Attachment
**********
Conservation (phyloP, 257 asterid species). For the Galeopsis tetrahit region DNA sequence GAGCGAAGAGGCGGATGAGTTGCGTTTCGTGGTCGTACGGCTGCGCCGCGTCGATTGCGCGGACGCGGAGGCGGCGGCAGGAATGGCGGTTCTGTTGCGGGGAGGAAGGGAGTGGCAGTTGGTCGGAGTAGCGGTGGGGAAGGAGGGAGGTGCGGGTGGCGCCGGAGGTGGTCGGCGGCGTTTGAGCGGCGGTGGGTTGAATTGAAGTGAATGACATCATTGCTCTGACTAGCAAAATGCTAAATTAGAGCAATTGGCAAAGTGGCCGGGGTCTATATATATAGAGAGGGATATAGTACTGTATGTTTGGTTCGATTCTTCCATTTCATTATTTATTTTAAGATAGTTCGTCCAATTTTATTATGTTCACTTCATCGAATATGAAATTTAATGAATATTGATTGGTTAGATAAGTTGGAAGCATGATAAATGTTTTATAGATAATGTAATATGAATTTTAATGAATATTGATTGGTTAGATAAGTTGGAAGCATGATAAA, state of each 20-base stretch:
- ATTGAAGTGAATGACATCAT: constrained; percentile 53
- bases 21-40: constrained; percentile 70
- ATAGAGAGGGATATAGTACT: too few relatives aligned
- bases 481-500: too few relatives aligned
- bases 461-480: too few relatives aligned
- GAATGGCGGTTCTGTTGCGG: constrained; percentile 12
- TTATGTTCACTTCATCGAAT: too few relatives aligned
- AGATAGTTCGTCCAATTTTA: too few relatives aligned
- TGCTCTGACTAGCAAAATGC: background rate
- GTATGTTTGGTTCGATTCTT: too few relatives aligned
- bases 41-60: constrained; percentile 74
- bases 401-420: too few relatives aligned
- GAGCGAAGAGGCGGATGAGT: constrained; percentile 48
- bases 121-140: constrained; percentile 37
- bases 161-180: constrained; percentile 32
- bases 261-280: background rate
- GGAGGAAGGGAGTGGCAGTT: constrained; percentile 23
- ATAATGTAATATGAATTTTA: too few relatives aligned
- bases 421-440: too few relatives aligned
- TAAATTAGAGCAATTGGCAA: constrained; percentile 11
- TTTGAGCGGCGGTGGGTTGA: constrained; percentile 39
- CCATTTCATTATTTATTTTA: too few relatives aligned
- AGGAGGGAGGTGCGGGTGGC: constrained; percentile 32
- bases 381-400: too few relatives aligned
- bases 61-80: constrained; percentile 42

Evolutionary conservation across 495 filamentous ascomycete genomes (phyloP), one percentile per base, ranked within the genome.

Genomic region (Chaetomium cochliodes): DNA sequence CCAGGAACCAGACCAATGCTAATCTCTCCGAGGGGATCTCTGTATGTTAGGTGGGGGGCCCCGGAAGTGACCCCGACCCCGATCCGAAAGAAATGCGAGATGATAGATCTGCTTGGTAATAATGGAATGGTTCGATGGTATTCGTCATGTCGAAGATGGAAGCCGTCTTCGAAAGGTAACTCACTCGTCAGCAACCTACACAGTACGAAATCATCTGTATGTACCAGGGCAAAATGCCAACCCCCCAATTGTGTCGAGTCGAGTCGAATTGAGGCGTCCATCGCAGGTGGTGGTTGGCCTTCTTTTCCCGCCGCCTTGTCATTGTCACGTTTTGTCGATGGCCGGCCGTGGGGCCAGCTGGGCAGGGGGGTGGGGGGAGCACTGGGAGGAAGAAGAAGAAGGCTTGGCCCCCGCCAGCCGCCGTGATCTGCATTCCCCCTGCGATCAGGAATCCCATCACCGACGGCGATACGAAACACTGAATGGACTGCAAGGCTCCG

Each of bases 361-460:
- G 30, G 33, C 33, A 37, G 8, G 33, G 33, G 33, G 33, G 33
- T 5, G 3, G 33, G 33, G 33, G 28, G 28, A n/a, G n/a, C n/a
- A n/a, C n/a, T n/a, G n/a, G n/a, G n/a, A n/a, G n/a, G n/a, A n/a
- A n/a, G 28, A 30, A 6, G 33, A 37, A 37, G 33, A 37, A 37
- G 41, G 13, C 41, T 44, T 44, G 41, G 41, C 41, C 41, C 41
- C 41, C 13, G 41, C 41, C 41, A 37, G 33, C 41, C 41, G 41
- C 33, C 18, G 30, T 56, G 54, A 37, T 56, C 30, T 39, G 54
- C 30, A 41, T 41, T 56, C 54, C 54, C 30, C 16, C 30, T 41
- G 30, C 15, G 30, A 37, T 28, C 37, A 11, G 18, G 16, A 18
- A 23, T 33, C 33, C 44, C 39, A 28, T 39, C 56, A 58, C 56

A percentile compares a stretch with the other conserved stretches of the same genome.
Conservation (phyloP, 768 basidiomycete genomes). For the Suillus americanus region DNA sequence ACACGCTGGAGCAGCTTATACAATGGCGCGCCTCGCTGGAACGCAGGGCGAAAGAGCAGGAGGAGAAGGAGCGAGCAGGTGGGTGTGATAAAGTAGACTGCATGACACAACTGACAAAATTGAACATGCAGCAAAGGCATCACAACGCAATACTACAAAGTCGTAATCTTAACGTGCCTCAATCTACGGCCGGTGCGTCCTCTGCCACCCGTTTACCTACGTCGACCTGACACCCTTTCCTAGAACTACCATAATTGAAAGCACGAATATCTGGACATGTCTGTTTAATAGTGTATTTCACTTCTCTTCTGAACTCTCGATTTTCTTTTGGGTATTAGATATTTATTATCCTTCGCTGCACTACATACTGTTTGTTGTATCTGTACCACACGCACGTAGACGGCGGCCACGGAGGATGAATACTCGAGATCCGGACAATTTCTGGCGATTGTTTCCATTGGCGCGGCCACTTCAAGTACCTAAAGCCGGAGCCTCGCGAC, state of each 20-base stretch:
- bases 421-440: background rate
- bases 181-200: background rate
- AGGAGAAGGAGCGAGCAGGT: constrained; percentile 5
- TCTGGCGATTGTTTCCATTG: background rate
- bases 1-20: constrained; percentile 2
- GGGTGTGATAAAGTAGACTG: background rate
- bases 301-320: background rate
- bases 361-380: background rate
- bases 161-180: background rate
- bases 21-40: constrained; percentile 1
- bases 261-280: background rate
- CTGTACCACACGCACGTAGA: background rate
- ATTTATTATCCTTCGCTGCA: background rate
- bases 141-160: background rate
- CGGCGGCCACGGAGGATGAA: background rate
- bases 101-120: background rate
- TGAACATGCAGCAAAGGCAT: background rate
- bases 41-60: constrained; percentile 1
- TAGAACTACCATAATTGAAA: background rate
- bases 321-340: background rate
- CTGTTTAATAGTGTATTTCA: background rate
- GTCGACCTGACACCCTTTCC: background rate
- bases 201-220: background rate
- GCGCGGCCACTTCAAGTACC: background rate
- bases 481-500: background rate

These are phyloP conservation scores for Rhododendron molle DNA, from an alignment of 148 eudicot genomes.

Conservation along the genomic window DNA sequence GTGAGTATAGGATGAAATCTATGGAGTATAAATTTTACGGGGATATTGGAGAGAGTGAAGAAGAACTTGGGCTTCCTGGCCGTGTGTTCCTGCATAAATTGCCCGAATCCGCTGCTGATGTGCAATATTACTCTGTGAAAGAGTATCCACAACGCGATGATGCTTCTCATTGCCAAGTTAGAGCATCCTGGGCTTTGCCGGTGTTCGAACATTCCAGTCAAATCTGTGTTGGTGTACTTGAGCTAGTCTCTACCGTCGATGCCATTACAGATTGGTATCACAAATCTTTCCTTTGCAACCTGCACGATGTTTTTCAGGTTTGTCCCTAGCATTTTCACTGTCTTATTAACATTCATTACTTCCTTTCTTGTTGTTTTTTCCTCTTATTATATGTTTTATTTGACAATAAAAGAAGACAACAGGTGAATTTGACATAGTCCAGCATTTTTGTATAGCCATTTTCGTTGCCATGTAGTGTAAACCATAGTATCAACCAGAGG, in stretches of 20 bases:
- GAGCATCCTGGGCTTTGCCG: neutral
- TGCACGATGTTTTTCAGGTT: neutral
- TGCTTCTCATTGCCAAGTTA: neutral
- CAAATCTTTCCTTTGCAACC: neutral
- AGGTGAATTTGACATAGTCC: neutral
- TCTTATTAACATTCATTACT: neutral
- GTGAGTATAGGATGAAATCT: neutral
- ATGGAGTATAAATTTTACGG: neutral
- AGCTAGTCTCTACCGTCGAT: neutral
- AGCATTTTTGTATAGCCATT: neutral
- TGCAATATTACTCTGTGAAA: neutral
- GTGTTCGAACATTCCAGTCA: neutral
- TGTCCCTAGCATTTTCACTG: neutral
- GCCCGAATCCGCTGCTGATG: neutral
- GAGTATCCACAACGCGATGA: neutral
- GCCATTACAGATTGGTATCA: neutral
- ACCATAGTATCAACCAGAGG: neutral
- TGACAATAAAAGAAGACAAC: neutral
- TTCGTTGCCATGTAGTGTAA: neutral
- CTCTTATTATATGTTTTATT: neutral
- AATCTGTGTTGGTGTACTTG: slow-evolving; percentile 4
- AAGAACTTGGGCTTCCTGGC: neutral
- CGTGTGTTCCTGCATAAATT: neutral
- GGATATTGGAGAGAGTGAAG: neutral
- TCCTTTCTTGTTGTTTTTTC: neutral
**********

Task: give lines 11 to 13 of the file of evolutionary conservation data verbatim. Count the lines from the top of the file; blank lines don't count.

- GTATGTTTGGTTCGATTCTT: too few relatives aligned
- bases 41-60: constrained; percentile 74
- bases 401-420: too few relatives aligned